For its third generation, the RAV4 grew and evolved, taking on a new, more sophisticated appearance. The new RAV4 became exclusively a five-door vehicle, reflecting changes in customer preferences and requirements. Based on an all-new platform for its third generation, the new model measured 19 cm longer overall, while a long-wheelbase version was also manufactured for sale in the United States and other markets. The model marked the debut of a new Toyota all-wheel drive system with an electronically controlled coupling that operated automatically, according to the vehicle’s speed, throttle operation, steering angle, and G-forces. The RAV4’s handling capabilities were further developed with the first application of Downhill Assist Control and Hill-start Assist Control. Engine choice was extended as well, with 2.0, 2.4, 2.5 and 3.5 litre petrol units, plus a new 2.2 litre diesel.

Fourth generation, 2013 – 2018

The fourth generation RAV4 saw a standard wheelbase for the vehicle globally and the vehicle’s length grew again, by 23.5 cm, which contributed to 47 per cent more luggage room compared to its predecessor. All-new suspension was designed to enhance ride comfort and driver engagement without sacrificing stability. More advanced AWD technology was introduced with the new intelligent Dynamic Torque Control system, and the addition of two new functions: cornering control and a sport driving mode. The powertrain choice originally consisted of 2.0 and 2.5-litre petrol and 2.0 and 2.2-litre diesel engines but in 2016, the RAV4 underwent its biggest change yet. A full hybrid electric version, Toyota’s first hybrid compact SUV, was introduced for the first time, offering total system power of 197 DIN hp with E-Four electronic all-wheel drive. As well as delivering the performance drivers would expect from Europe’s most powerful RAV4 to date, the hybrid powertrain achieved class-leading fuel consumption – aided by superior aerodynamics – and low CO2 emissions.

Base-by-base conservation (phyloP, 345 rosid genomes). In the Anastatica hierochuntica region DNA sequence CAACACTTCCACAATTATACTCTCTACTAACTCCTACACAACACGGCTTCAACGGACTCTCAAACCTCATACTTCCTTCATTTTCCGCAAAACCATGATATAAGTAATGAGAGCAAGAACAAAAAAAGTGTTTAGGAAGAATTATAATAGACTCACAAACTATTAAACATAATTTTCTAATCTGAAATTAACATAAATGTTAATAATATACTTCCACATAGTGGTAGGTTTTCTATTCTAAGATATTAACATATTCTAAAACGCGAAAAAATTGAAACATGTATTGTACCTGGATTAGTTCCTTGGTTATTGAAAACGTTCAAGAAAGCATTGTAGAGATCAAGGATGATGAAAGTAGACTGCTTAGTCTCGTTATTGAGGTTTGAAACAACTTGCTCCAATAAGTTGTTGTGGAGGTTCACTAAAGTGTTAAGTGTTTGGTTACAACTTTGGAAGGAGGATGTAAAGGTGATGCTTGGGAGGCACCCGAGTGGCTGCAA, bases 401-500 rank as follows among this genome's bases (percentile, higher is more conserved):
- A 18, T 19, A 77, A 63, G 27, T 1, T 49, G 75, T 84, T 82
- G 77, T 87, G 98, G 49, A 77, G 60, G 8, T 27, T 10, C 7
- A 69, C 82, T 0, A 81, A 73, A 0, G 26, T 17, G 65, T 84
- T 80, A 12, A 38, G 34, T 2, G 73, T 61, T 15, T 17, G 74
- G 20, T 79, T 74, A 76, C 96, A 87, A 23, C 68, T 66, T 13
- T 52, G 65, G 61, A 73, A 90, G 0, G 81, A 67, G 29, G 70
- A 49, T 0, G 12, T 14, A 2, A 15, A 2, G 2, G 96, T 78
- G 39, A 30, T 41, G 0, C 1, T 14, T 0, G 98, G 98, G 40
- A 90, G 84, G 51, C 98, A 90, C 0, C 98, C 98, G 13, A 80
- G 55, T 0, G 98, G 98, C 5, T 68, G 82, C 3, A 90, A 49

Fifth generation, 2018 to date

The fifth generation was launched in Europe at the start of 2019 and a year later helped the RAV4 reach a global cumulative sales milestone of 10 million units. Powerful styling expressed the robust and capable qualities that have come to define the world’s best-selling SUV, communicating a “go anywhere” sense of fun and adventure. It was the first SUV to be built on a Toyota New Global Architecture platform, which achieved a low centre of gravity, light weight and a strong chassis for exceptional handling and stability. As an all-hybrid range in Western Europe, it adopted Toyota’s fourth generation hybrid technology, together with a new 2.5 litre Dynamic Force hybrid engine, which brought significant gains in terms of power, response and efficiency. In 2020, the fifth generation embraced further technical innovation with the introduction of the first RAV4 Plug-in Hybrid, the most powerful and efficient RAV4 yet built, with 306 DIN hp, rapid acceleration plus exceptionally low CO2 emissions and fuel consumption.

GR SPORT (2023 to date)

The latest chapter in the RAV4 story is the new RAV4 GR SPORT, an addition to the range that comes with styling and equipment features that express sportiness and sophistication inspired by TOYOTA GAZOO Racing and its mission to create ever-better cars through motorsport. Sportier looks, 19-inch alloy wheels and exclusive design details are complemented by further improvements to the suspension. Retuned suspension, including new stiffer springs and shock absorber settings, enhance handling boost and offer a more engaging driving experience.

SOURCE: Toyota